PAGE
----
NEC contracts are being used to create the largest underground cavern complex in Hong Kong. Due for overall completion in 2031, the 14 ha complex will be the new location for the existing 340,000 m3/day Sha Tin sewage treatment works, freeing up 28 ha of land and improving odour control.
NEC Users’ Group silver member Drainage Services Department (DSD) let the 350 m main access tunnel for the caverns under a HK$811 million (£86 million) NEC3 Engineering and Construction Contract (ECC) Option D (target cost contract with bill of quantities) to China State Joint Venture in February 2019. Despite Covid-19 restrictions and the challenging nature of the work, the tunnel was completed on time and budget in December 2022.
The contract involved drilling and blasting a 26 m wide, 15.4 m high barrel-vaulted tunnel through decomposed granite and installing a sprayed concrete lining and rock bolts. It also included site formation works, a 500 m access road to the ventilation shaft site, bored pile and cantilever retaining walls, community liaison centre, steel bridge over A Kung Kok Street and realignment of Mui Tsz Lam Road. AECOM Asia Company Limited was the NEC project manager.
In July 2021 DSD also let a 6-year HK$4221 million (£447 million) NEC4 ECC Option C (target cost contract with activity schedule) to China State−Alchmex Joint Venture for the main caverns construction. Laid out on a 7 x 4 grid, the caverns are typically 32 m wide and 20 m high. Together with a 260 m long secondary access tunnel, 660 m ventilation adit, 70 m deep ventilation shaft and two 320 m long effluent pipes, the amount of rock excavated under the contract will be 2.3 million m3 in total.
The new underground sewage treatment works, which will include moving-bed biofilm reactor technology for biological sewage treatment, dissolved air flotation for solid-liquid separation, ultra-violet for disinfection and hydraulic filter presses for sludge treatment, is due be become operational in 2031.
Simon Leung, the access tunnel NEC project manager’s delegate, says, "Following the NEC requirement to act in a 'spirit of mutual trust and co-operation', the access tunnel project team worked collaboratively with a common goal of delivering a modern and efficient project for the industry."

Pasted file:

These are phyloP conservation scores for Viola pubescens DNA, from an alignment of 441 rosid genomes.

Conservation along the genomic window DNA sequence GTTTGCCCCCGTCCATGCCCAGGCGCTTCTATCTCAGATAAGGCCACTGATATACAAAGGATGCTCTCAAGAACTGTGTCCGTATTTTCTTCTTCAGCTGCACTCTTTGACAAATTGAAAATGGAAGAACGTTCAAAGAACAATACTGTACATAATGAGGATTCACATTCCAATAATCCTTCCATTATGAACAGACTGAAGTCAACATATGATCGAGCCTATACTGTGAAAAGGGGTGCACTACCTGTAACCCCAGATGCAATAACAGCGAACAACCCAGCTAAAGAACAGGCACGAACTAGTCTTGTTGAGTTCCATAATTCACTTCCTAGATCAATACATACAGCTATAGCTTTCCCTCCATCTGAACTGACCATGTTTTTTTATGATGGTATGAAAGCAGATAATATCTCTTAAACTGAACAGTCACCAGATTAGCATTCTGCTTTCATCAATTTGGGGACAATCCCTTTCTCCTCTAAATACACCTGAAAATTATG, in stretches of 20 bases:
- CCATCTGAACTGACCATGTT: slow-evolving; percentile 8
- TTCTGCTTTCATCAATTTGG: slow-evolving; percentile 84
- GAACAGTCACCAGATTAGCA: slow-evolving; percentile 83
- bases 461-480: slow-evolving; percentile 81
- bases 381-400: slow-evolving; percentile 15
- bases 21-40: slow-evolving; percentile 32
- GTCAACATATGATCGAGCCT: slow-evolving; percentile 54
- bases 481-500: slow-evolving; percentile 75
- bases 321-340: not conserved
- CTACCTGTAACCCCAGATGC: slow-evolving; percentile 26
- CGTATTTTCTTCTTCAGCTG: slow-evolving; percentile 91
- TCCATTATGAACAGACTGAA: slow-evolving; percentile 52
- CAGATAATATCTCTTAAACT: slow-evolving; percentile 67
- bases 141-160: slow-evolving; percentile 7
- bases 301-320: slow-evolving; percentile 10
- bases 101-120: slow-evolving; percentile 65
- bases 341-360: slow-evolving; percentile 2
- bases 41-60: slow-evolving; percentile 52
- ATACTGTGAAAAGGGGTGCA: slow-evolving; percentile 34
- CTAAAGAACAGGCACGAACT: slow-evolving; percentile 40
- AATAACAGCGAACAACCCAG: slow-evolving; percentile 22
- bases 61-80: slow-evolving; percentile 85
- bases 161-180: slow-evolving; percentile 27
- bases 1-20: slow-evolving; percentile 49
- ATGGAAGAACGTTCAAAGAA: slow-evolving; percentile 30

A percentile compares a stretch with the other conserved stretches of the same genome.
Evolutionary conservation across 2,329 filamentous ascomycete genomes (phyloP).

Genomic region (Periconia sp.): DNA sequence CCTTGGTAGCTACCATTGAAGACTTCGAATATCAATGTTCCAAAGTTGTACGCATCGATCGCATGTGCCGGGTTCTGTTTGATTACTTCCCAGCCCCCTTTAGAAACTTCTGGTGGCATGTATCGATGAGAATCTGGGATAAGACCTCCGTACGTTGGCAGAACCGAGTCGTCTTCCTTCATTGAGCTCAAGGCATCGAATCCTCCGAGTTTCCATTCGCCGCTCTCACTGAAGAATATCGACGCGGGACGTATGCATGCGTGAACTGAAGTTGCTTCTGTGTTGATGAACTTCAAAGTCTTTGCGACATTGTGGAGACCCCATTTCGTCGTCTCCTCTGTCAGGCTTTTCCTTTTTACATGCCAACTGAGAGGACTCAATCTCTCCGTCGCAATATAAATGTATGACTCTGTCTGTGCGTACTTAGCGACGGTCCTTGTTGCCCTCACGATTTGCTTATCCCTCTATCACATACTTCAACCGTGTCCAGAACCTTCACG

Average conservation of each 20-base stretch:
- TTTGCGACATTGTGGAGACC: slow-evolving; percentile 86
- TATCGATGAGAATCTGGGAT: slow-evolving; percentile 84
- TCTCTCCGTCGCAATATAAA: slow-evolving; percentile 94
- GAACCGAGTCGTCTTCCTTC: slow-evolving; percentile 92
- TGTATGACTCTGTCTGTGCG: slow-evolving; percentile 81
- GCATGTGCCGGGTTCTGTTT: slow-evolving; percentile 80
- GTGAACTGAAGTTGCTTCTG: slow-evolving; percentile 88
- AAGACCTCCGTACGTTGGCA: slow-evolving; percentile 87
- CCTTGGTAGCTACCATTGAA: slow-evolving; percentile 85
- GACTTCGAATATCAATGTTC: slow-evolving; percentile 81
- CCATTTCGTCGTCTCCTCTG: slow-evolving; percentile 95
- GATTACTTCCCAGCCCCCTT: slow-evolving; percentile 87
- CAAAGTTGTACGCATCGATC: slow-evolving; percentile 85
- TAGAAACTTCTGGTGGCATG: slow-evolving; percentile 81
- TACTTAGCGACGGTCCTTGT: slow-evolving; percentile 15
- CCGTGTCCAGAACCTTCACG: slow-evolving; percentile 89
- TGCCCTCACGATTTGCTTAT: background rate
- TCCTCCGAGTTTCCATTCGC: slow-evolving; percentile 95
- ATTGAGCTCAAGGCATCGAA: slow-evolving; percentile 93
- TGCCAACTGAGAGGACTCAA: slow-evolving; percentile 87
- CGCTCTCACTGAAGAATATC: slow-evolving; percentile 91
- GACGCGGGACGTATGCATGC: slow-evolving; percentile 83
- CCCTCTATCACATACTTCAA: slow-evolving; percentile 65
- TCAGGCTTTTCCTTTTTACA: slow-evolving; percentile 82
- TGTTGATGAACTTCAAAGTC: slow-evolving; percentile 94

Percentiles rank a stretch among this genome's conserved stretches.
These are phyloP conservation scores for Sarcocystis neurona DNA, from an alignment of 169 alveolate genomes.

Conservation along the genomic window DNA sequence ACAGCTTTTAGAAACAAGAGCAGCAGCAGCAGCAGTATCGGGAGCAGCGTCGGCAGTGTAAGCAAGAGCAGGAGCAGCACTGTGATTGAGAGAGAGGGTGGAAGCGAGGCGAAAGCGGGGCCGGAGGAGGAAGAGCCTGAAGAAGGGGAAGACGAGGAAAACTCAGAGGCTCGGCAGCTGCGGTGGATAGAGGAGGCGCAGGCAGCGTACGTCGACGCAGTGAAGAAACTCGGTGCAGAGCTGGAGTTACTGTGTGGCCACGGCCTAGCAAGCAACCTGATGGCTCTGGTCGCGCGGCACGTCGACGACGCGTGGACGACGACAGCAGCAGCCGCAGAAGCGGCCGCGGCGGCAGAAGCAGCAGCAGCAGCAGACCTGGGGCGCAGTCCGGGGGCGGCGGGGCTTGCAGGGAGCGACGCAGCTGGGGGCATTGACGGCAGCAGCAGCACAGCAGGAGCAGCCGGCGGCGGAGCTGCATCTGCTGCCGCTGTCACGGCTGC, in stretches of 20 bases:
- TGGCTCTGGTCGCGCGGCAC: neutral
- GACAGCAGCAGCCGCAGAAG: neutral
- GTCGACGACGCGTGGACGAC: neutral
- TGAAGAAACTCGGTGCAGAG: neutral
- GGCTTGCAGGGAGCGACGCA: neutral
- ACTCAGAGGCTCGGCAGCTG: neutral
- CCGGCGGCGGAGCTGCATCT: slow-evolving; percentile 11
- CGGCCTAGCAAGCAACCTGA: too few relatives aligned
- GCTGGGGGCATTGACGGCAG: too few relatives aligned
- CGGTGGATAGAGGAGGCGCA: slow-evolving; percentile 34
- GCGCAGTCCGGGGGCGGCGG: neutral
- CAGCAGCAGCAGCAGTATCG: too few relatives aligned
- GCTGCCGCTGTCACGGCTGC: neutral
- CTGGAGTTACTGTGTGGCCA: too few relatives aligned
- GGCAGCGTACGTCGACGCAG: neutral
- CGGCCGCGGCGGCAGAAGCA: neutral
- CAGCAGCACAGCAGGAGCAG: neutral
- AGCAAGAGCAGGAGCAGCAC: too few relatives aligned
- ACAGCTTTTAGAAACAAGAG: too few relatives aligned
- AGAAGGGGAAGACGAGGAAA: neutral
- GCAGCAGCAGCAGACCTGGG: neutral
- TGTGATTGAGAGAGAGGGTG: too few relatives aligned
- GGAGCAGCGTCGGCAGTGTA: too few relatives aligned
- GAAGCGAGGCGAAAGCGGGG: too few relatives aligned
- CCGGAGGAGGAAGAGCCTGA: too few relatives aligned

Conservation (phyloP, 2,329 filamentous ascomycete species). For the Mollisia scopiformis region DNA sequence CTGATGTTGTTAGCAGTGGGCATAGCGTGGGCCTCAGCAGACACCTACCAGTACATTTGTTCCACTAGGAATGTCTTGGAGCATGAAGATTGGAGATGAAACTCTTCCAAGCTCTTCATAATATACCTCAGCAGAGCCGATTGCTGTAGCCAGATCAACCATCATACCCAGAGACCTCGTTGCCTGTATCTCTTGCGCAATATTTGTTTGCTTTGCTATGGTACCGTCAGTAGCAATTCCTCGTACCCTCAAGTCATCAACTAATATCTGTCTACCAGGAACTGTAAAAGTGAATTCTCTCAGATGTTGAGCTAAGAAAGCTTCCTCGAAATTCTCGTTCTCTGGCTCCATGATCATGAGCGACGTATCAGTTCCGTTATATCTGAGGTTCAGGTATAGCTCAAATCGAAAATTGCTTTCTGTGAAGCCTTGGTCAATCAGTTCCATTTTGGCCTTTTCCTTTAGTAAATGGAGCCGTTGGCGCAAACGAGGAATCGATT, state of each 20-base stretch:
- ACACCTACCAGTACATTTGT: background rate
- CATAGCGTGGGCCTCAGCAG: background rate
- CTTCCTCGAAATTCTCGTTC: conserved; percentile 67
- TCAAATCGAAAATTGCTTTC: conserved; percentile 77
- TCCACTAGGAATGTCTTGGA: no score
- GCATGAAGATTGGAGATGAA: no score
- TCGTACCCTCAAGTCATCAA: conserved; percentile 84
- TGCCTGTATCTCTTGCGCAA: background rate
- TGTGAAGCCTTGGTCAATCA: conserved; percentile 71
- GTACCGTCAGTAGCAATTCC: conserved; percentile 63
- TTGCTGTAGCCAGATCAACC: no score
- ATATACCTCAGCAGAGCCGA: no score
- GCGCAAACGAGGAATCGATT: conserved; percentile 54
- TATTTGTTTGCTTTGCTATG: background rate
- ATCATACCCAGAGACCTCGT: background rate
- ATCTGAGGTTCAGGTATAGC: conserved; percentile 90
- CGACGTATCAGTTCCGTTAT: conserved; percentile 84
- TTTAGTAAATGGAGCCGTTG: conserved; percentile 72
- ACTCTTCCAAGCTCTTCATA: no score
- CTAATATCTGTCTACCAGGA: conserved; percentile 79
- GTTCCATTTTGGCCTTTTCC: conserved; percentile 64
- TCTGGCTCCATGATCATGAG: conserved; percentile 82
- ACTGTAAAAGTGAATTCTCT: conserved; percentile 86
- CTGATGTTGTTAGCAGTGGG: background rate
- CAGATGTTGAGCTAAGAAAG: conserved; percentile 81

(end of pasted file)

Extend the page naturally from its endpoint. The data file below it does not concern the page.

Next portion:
He says much of the success of the project was due to efficient communication between the project team supported by innovative technologies. "For example, traditional paper documents were replaced by a digital works supervision system, through which the project team could discuss and make decisions anywhere on site through a dedicated 5G network. Design review and site inspection in conjunction with a building information model helped the supervisor and the contractor respond quickly, accelerating overall progress."
Leung says the NEC early warning process was actively used by both parties and regular risk reduction meetings were held with the contractor and relevant subcontractors. "The resulting digital risk register provided a reliable list of potential risks that helped avoid unforeseeable issues affecting progress. It also made it easier for me to identify compensation events and issue them to the contractor for effective handling."
Leung says the project team also took the pioneering trial of adopting a blockchain technology system for managing the NEC3 ECC Option D payment process. "Called Smart Contract, the system provided an immutable data record for assessing payment in line with the schedule of cost components. This helped avoid any disputes and arguments over payment, and further reduced time and cost due to automation of the process."
He adds that the pain/gain sharing mechanism in NEC3 ECC Option D incentivised the contractor to submit various cost-saving design proposals, resulting in a positive gain share. Cost-saving innovations included using off-site manufacturing for the retaining wall units, steel bridge, noise barriers and community liaison centre. A real-time ‘measurement-while-drilling’ system was also installed on the hydraulic drilling jumbos which, combined with Lidar scans of the tunnel face, resulted in more precise excavation. These and other innovations have been carried over into the construction of the caverns.
"With the mutual trust regime of NEC and through the use of innovate technologies, the access tunnel was completed on time and budget despite Covid-19 restrictions and the challenging nature of the work. It is an exemplar project for the construction industry, guiding the way to a smarter future."
The access tunnel project was highly commended for the 2021 NEC Water Project of the Year.
Benefits of using NEC
- NEC requirement to act in a ‘spirit of mutual trust and co-operation’ encouraged the project team to work collaboratively with a common goal.
- NEC early warning process and regular risk reduction meetings ensured that unforeseeable issues had minimal affect on progress.
- The regularly updated NEC risk register made it easier for the project manager to identify compensation events and issue them to the contractor for effective handling.
- ECC Option D pain/gain sharing mechanism incentivised the contractor to submit innovative cost-saving design proposals, resulting in a positive gain share.